In our world as we know it, mostly everything (including ourselves) is subject to change. It can be scary to admit that so much of our lives is constantly evolving beyond our control. But, no matter what comes our way, we can always decide how to handle it. As much as we have the choice to ignore new opportunities and cling to what feels familiar, we also have the opportunity to join in on the change and view challenges as learning opportunities. Choosing to cooperate with our constant evolution can allow us to open doors we wouldn’t have otherwise found. When we recognize and intentionally act on these new opportunities, we set ourselves up to grow.
Owning your personal and career development looks different for everyone. There’s so much to consider when it comes to acting to intentionally develop and grow yourself. So, in order to help guide you in this thinking, we’ve gathered some expert advice from six Wake Forest alumni.
My biggest advice would be to find ways to make yourself comfortable in the uncomfortable. For me, creating a routine during the week added a sense of comfort to my day. Find a routine, and add in little treats along the way to make your own day. The treat can be an iced coffee, a long walk where you call your friends, or planning fun dinners throughout the week.
Don’t be afraid to ask questions. Everyone means it when they say there is no such thing as a bad question. Asking questions shows that you care about yourself and others. Asking a question goes beyond getting the answer you thought you were looking for, and it could open a door that you didn’t even know was there. Most often, the answers to questions aren’t what we think they are, and usually, those are the best answers.
Never stop learning. Learn from your mistakes. We all make them. Know that at times, your biggest support may come from people who don’t know you, because people who know you are used to seeing you operate in one “lane”. As you grow, evolve, and expand, some people aren’t going to know how to process this new you.
That’s where your grounding is so important. Understand that life is a process and things take time, sometimes longer than you’d expect. But when people see that you are dedicated to your craft, you’ll be surprised where help may come from next.
And don’t forget to reach back and empower others along the way. Nobody gets “there” by themselves. Reach across the aisle and to those with experiences different from your own.
Be free. In college, for many reasons, I feel like many people often try to be what they think fits the ideal WFU image or what their parents or professors may want them to be. Let that go! Be yourself! I can speak 100% to the notion that, once you’re happy being yourself and doing things you truly like to do, everything in life points upward. It’s a euphoric feeling that I honestly can’t explain.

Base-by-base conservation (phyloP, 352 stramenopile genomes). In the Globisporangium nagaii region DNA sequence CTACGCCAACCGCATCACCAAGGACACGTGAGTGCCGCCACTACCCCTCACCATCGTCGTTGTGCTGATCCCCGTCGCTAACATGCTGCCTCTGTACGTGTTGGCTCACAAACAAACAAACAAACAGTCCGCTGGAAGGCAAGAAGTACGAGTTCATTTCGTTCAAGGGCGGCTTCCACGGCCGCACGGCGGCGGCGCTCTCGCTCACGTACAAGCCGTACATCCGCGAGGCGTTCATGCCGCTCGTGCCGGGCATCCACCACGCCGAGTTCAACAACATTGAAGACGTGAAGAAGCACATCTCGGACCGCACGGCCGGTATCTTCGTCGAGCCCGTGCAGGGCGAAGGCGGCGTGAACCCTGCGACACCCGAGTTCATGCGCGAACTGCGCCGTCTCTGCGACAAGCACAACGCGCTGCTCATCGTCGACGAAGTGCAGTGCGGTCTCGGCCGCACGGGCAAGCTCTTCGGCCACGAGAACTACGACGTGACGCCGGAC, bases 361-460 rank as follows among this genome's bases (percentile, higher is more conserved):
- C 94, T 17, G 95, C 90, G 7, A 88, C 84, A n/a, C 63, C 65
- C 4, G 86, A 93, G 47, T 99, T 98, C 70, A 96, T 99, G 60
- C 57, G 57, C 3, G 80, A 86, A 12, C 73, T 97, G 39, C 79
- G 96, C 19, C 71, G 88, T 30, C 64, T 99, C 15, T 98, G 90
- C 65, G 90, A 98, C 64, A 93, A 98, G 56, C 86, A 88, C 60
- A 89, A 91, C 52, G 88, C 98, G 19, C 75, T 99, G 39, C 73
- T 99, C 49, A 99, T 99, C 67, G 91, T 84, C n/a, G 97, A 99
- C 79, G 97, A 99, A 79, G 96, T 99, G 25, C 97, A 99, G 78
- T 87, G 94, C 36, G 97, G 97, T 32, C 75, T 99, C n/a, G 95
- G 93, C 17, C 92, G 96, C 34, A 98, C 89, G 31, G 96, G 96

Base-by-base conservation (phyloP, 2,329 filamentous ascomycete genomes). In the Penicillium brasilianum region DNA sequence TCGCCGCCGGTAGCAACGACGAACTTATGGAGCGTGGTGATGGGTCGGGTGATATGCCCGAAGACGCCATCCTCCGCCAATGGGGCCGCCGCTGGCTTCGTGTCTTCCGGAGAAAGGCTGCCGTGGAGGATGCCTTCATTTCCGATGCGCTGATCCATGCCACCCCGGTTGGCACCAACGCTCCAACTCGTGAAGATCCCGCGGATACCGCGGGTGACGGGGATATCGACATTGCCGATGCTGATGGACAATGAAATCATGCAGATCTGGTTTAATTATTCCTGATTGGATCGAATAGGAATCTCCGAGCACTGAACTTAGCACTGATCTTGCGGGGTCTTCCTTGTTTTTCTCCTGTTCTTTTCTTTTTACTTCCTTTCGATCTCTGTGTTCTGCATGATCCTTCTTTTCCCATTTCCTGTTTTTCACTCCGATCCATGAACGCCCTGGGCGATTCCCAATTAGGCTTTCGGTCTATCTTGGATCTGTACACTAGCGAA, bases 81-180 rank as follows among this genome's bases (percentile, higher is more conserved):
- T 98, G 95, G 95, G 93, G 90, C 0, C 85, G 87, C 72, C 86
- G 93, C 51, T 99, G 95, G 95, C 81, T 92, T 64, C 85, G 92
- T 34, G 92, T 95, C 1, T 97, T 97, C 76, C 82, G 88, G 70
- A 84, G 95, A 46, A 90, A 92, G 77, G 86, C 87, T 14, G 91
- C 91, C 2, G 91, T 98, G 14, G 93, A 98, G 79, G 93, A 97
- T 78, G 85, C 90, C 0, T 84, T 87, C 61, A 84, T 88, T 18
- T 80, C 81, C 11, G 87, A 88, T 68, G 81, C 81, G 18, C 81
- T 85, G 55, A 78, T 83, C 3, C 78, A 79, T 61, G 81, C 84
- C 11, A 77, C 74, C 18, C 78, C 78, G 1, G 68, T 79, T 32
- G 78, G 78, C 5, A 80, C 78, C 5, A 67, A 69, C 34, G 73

Wake Forest is an excellent university and will provide you the tools you need to be successful. Take advantage of the professional development resources available to you as a student and then as an alumnus. In addition to your manager with your employer, seek out someone you admire to be an additional source of advice and guidance. Often, new employees rely solely on their direct manager. It is helpful to have multiple leaders and peers that are supportive and can help you navigate your career.
I would recommend hosting people at your place and/or gathering at a local coffee shop! Whether it is a movie watching evening or a dinner party, inviting folks to your place and building a ritual experience to gather is such an amazing way to build community and expand your circles.
100% make a concerted effort to get to know your local community (i.e. volunteer at a community center/nonprofit, attend community-centered events, and learn about the history of the place you live and work in). You will feel grounded and loved.
Focus on the soft skills first: In many entry-level positions, your technical knowledge is not what is going to set you apart. Communication, time management, emotional intelligence, etc. are skills that your bosses will immediately notice and appreciate. Come to work with a positive attitude, ask questions, and be humble. When you are checking those boxes, the hard skills tend to follow naturally – and if not, your colleagues will be eager to bring you along.”